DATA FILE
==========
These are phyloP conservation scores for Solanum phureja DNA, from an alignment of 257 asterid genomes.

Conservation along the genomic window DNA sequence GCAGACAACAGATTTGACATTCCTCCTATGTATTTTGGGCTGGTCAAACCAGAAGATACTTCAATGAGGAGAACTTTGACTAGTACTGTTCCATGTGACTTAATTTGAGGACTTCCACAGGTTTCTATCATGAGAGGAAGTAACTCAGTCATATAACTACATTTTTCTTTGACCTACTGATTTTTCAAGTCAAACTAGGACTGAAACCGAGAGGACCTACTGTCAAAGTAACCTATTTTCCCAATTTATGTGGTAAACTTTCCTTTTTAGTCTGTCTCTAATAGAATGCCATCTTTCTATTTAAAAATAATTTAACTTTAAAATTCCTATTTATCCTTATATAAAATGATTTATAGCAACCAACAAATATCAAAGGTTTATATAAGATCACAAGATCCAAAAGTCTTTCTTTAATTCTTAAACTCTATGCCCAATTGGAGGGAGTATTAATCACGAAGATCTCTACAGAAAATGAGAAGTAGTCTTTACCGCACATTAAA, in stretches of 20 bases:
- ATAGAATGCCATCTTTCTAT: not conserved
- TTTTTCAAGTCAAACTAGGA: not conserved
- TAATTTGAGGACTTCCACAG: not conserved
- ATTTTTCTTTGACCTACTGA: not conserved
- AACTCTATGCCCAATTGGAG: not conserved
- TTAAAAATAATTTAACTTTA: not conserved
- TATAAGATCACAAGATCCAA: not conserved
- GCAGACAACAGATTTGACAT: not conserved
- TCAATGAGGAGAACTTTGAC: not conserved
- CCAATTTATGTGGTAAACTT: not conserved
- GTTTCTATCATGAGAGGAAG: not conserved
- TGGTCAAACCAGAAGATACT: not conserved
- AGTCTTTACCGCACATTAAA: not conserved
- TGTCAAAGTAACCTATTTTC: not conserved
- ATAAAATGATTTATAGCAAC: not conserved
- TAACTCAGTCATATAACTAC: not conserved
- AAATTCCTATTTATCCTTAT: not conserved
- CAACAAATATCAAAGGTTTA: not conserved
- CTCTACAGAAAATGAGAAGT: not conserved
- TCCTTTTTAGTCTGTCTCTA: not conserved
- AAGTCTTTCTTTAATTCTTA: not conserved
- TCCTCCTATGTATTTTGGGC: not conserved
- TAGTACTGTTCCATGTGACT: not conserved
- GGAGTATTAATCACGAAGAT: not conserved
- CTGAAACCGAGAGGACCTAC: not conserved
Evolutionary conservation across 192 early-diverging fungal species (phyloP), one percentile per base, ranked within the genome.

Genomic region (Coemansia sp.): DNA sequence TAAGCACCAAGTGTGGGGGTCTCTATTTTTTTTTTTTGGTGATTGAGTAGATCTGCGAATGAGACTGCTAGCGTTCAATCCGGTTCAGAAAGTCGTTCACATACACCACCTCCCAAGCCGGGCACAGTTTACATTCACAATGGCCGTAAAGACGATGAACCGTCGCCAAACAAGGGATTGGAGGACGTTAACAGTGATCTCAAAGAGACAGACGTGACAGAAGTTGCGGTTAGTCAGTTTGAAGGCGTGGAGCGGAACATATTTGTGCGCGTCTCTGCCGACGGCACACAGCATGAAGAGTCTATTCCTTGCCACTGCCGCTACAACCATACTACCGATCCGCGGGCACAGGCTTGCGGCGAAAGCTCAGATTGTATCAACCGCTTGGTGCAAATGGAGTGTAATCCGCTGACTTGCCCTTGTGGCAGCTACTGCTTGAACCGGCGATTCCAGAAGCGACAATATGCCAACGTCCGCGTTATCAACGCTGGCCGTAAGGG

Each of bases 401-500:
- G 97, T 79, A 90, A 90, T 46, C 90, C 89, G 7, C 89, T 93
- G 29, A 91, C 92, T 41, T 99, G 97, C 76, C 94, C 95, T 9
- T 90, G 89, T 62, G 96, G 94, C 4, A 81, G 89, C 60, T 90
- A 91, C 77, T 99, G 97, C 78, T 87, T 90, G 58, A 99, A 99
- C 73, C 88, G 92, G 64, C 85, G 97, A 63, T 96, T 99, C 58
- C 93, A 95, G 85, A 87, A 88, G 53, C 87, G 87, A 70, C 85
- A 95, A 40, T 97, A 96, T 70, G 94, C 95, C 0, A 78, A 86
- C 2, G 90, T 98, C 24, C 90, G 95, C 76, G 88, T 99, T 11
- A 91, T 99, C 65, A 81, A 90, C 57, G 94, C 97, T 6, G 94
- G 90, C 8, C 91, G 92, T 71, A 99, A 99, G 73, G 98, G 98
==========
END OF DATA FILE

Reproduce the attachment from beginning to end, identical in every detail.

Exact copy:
These are phyloP conservation scores for Solanum phureja DNA, from an alignment of 257 asterid genomes.

Conservation along the genomic window DNA sequence GCAGACAACAGATTTGACATTCCTCCTATGTATTTTGGGCTGGTCAAACCAGAAGATACTTCAATGAGGAGAACTTTGACTAGTACTGTTCCATGTGACTTAATTTGAGGACTTCCACAGGTTTCTATCATGAGAGGAAGTAACTCAGTCATATAACTACATTTTTCTTTGACCTACTGATTTTTCAAGTCAAACTAGGACTGAAACCGAGAGGACCTACTGTCAAAGTAACCTATTTTCCCAATTTATGTGGTAAACTTTCCTTTTTAGTCTGTCTCTAATAGAATGCCATCTTTCTATTTAAAAATAATTTAACTTTAAAATTCCTATTTATCCTTATATAAAATGATTTATAGCAACCAACAAATATCAAAGGTTTATATAAGATCACAAGATCCAAAAGTCTTTCTTTAATTCTTAAACTCTATGCCCAATTGGAGGGAGTATTAATCACGAAGATCTCTACAGAAAATGAGAAGTAGTCTTTACCGCACATTAAA, in stretches of 20 bases:
- ATAGAATGCCATCTTTCTAT: not conserved
- TTTTTCAAGTCAAACTAGGA: not conserved
- TAATTTGAGGACTTCCACAG: not conserved
- ATTTTTCTTTGACCTACTGA: not conserved
- AACTCTATGCCCAATTGGAG: not conserved
- TTAAAAATAATTTAACTTTA: not conserved
- TATAAGATCACAAGATCCAA: not conserved
- GCAGACAACAGATTTGACAT: not conserved
- TCAATGAGGAGAACTTTGAC: not conserved
- CCAATTTATGTGGTAAACTT: not conserved
- GTTTCTATCATGAGAGGAAG: not conserved
- TGGTCAAACCAGAAGATACT: not conserved
- AGTCTTTACCGCACATTAAA: not conserved
- TGTCAAAGTAACCTATTTTC: not conserved
- ATAAAATGATTTATAGCAAC: not conserved
- TAACTCAGTCATATAACTAC: not conserved
- AAATTCCTATTTATCCTTAT: not conserved
- CAACAAATATCAAAGGTTTA: not conserved
- CTCTACAGAAAATGAGAAGT: not conserved
- TCCTTTTTAGTCTGTCTCTA: not conserved
- AAGTCTTTCTTTAATTCTTA: not conserved
- TCCTCCTATGTATTTTGGGC: not conserved
- TAGTACTGTTCCATGTGACT: not conserved
- GGAGTATTAATCACGAAGAT: not conserved
- CTGAAACCGAGAGGACCTAC: not conserved
Evolutionary conservation across 192 early-diverging fungal species (phyloP), one percentile per base, ranked within the genome.

Genomic region (Coemansia sp.): DNA sequence TAAGCACCAAGTGTGGGGGTCTCTATTTTTTTTTTTTGGTGATTGAGTAGATCTGCGAATGAGACTGCTAGCGTTCAATCCGGTTCAGAAAGTCGTTCACATACACCACCTCCCAAGCCGGGCACAGTTTACATTCACAATGGCCGTAAAGACGATGAACCGTCGCCAAACAAGGGATTGGAGGACGTTAACAGTGATCTCAAAGAGACAGACGTGACAGAAGTTGCGGTTAGTCAGTTTGAAGGCGTGGAGCGGAACATATTTGTGCGCGTCTCTGCCGACGGCACACAGCATGAAGAGTCTATTCCTTGCCACTGCCGCTACAACCATACTACCGATCCGCGGGCACAGGCTTGCGGCGAAAGCTCAGATTGTATCAACCGCTTGGTGCAAATGGAGTGTAATCCGCTGACTTGCCCTTGTGGCAGCTACTGCTTGAACCGGCGATTCCAGAAGCGACAATATGCCAACGTCCGCGTTATCAACGCTGGCCGTAAGGG

Each of bases 401-500:
- G 97, T 79, A 90, A 90, T 46, C 90, C 89, G 7, C 89, T 93
- G 29, A 91, C 92, T 41, T 99, G 97, C 76, C 94, C 95, T 9
- T 90, G 89, T 62, G 96, G 94, C 4, A 81, G 89, C 60, T 90
- A 91, C 77, T 99, G 97, C 78, T 87, T 90, G 58, A 99, A 99
- C 73, C 88, G 92, G 64, C 85, G 97, A 63, T 96, T 99, C 58
- C 93, A 95, G 85, A 87, A 88, G 53, C 87, G 87, A 70, C 85
- A 95, A 40, T 97, A 96, T 70, G 94, C 95, C 0, A 78, A 86
- C 2, G 90, T 98, C 24, C 90, G 95, C 76, G 88, T 99, T 11
- A 91, T 99, C 65, A 81, A 90, C 57, G 94, C 97, T 6, G 94
- G 90, C 8, C 91, G 92, T 71, A 99, A 99, G 73, G 98, G 98